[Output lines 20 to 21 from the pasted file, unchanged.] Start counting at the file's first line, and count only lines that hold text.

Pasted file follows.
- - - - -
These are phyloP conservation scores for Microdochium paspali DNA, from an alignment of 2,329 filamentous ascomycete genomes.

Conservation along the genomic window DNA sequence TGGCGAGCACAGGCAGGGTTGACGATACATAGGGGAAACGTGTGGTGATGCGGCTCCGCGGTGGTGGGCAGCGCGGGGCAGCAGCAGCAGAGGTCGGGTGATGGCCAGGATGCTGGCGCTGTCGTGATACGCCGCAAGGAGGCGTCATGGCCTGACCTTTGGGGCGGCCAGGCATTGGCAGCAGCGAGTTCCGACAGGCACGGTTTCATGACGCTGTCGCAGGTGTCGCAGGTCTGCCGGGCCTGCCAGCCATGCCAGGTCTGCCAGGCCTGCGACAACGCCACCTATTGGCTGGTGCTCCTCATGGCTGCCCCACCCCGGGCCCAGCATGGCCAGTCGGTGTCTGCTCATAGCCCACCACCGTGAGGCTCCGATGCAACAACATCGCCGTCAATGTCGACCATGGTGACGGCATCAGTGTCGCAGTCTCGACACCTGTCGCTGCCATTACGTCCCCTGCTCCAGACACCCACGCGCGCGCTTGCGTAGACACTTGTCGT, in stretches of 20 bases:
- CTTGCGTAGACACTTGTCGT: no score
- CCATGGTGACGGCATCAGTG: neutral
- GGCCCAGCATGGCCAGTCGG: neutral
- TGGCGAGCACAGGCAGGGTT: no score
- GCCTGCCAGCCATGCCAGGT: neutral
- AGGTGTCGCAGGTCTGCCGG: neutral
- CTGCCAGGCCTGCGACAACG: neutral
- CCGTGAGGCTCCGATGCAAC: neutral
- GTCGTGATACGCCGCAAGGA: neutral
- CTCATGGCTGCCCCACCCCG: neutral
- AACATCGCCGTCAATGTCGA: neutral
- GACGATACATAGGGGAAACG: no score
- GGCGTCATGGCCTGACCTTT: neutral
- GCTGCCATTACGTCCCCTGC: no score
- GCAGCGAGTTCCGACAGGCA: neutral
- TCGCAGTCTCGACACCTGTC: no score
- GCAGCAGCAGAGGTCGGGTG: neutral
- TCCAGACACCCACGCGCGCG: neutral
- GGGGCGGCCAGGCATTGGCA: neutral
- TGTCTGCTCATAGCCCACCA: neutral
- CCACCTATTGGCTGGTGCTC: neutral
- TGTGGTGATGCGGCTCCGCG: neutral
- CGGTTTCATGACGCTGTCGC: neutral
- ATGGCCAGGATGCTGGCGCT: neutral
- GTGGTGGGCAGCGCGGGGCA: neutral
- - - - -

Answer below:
- TCCAGACACCCACGCGCGCG: neutral
- GGGGCGGCCAGGCATTGGCA: neutral